Samples
Song Title Time Price
  1. Charlie Darwin 4:31$0.99  Buy MP3 
  2. To Ohio 3:17$0.99  Buy MP3 
  3. Ticket Taker 3:08$0.99  Buy MP3 
  4. The Horizon Is A Beltway 2:49$0.99  Buy MP3 
  5. Home I'll Never Be 2:46$0.99  Buy MP3 
  6. Cage The Songbird 4:01$0.99  Buy MP3 
  7. [Don't] Tremble 4:36$0.99  Buy MP3 
  8. Music Box 1:50$0.99  Buy MP3 
  9. Champion Angel 5:31$0.99  Buy MP3 
10. To The Ghosts Who Write History Books 3:27$0.99  Buy MP3 
11. Omgcd 1:53$0.99  Buy MP3 
12. To Ohio [Reprise] 3:42$0.99  Buy MP3 

Product Details

  • Audio CD (June 9, 2009)
  • Number of Discs: 1
  • Label: Nonesuch
  • ASIN: B0026IZR34
  • Average Customer Review: 4.6 out of 5 stars  See all reviews (23 customer reviews)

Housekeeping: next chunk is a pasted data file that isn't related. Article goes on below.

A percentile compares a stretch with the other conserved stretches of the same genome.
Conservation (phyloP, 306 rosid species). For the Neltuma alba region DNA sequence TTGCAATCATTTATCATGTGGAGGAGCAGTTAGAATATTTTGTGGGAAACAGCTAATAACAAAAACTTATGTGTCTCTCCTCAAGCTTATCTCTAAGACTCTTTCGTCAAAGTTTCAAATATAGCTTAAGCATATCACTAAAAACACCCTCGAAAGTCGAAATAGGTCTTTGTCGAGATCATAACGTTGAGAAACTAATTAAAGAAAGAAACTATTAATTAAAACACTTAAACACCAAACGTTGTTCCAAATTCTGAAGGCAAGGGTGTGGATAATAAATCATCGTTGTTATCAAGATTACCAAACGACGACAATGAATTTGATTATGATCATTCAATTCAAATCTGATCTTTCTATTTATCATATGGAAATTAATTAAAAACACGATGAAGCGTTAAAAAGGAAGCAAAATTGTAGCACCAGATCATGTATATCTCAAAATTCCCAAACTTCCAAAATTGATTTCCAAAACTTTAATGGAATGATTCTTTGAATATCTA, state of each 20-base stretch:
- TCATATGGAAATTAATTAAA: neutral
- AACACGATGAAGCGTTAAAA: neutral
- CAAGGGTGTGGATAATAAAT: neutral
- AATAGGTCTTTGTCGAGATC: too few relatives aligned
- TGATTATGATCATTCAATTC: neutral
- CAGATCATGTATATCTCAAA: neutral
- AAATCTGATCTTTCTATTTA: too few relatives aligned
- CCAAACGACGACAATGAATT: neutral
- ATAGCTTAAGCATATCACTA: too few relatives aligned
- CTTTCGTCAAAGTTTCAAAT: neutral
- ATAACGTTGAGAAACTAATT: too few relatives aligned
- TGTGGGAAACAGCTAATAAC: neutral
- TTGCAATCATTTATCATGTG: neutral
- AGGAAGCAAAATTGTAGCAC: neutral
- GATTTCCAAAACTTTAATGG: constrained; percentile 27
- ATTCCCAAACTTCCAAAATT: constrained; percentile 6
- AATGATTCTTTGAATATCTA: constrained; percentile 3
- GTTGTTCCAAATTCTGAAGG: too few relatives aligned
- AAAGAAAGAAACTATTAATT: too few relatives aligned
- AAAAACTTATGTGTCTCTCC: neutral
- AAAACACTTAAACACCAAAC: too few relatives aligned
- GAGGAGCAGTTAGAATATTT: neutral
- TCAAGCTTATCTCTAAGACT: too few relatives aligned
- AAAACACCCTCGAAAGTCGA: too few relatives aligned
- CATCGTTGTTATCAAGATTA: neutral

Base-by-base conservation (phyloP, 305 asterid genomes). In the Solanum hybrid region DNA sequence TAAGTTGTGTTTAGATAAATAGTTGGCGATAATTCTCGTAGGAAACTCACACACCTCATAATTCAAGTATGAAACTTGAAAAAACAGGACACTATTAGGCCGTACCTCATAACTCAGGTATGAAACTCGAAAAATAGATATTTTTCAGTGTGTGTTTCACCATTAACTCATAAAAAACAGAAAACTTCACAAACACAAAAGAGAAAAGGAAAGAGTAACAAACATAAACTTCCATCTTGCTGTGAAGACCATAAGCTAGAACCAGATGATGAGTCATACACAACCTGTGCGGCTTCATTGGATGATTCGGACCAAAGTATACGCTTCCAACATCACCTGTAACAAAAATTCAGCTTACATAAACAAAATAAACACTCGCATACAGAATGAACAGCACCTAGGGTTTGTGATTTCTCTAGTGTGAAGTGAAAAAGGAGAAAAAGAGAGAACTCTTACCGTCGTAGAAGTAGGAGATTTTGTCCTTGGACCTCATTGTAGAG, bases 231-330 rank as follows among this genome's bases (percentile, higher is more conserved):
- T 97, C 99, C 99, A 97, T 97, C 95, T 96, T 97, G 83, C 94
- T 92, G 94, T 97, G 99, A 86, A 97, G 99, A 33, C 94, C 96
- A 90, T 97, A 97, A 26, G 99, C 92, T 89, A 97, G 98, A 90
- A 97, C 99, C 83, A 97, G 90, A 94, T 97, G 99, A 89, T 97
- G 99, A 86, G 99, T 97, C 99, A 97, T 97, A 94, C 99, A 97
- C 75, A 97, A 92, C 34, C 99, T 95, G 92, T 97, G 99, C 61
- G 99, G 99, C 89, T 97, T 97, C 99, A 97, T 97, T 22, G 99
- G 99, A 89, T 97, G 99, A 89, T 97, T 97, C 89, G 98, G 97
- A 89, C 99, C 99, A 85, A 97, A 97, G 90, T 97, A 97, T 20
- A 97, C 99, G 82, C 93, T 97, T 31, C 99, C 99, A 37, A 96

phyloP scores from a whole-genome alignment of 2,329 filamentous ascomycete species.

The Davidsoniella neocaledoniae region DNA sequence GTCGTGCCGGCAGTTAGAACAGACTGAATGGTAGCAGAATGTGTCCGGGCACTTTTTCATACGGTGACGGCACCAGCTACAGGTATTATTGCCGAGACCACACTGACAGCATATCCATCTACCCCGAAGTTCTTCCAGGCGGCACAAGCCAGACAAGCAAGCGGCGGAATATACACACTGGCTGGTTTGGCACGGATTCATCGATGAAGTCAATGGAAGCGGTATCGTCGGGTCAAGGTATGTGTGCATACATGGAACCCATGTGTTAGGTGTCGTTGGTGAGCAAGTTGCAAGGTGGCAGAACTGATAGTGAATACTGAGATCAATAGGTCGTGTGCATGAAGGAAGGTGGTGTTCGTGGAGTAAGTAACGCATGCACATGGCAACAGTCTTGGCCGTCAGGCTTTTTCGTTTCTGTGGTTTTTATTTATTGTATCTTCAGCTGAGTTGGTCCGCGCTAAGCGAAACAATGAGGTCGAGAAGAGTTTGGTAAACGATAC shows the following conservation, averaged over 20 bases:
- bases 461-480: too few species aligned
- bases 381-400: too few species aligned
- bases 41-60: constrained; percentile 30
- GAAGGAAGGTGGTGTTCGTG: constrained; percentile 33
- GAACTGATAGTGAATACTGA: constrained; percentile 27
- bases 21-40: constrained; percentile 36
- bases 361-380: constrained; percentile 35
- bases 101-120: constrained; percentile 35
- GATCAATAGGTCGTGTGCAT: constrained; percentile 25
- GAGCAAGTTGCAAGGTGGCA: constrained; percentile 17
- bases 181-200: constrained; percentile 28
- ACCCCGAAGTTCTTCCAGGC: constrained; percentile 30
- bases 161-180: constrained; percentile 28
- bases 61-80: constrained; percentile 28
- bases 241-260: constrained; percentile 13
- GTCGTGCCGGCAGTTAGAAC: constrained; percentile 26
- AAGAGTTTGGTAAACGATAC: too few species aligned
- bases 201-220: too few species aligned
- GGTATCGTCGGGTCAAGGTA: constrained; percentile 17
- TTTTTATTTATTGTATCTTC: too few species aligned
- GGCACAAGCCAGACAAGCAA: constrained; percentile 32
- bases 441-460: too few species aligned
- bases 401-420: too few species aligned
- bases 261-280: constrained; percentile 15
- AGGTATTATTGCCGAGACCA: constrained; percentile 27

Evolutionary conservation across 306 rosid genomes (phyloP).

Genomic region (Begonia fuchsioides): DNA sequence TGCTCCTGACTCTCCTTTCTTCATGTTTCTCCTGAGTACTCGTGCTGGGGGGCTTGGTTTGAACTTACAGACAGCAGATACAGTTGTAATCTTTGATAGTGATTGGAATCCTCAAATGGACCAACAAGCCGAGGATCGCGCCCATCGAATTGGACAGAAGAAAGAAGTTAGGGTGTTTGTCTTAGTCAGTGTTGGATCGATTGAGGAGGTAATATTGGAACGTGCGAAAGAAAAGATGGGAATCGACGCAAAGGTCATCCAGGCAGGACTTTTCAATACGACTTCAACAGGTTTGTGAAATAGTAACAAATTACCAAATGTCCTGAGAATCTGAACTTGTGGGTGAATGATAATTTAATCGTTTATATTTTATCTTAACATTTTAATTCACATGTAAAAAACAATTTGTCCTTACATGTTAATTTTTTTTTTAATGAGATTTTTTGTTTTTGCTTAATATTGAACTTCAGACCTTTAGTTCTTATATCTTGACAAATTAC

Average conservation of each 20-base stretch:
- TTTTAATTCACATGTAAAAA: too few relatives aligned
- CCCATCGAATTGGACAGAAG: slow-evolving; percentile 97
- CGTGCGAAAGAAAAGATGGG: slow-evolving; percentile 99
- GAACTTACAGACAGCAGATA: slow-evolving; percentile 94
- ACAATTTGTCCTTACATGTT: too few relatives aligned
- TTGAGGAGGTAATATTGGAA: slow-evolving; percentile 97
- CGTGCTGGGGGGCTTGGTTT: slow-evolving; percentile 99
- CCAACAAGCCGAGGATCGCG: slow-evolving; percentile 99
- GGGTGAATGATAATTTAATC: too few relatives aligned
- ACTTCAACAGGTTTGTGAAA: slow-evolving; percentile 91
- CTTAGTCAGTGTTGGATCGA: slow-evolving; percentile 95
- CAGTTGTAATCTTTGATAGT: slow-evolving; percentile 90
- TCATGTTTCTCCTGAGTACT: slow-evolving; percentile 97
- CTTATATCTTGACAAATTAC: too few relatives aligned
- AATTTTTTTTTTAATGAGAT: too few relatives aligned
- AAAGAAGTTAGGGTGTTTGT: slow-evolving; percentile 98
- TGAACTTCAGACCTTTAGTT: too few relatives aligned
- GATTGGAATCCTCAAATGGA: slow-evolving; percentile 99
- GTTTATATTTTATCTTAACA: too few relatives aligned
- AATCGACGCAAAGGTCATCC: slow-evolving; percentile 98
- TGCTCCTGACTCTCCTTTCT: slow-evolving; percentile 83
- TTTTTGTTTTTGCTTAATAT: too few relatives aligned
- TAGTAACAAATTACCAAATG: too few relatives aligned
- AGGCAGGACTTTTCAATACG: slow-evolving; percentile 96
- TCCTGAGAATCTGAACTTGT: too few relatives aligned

• Amazon Best Sellers Rank: #87,333 in Music (See Top 100 in Music)

Customer Reviews

Most Helpful Customer Reviews

18 of 18 people found the following review helpful By Leif Sheppard VINE VOICE on June 17, 2009
Format: Audio CD
I first bought "Oh My God, Charlie Darwin" directly from the band's website last year. The disc arrived in an artfully hand-stamped, hand-numbered cardboard sleeve. Within that lay a black labeled disc that contained some of the most sublime music of 2008. This wasn't my first introduction to the band, as What The Crow Brings was among my favorite records of 2007. Opening with the darkly hopeful "The Ballad of the Broken Bones" instantly suggested to me that The Low Anthem had a bit of insight into the human soul. Listening to the following tracks "Yellowed by the Sun" and "As the Flame Burns Down" only served to confirm my initial thoughts.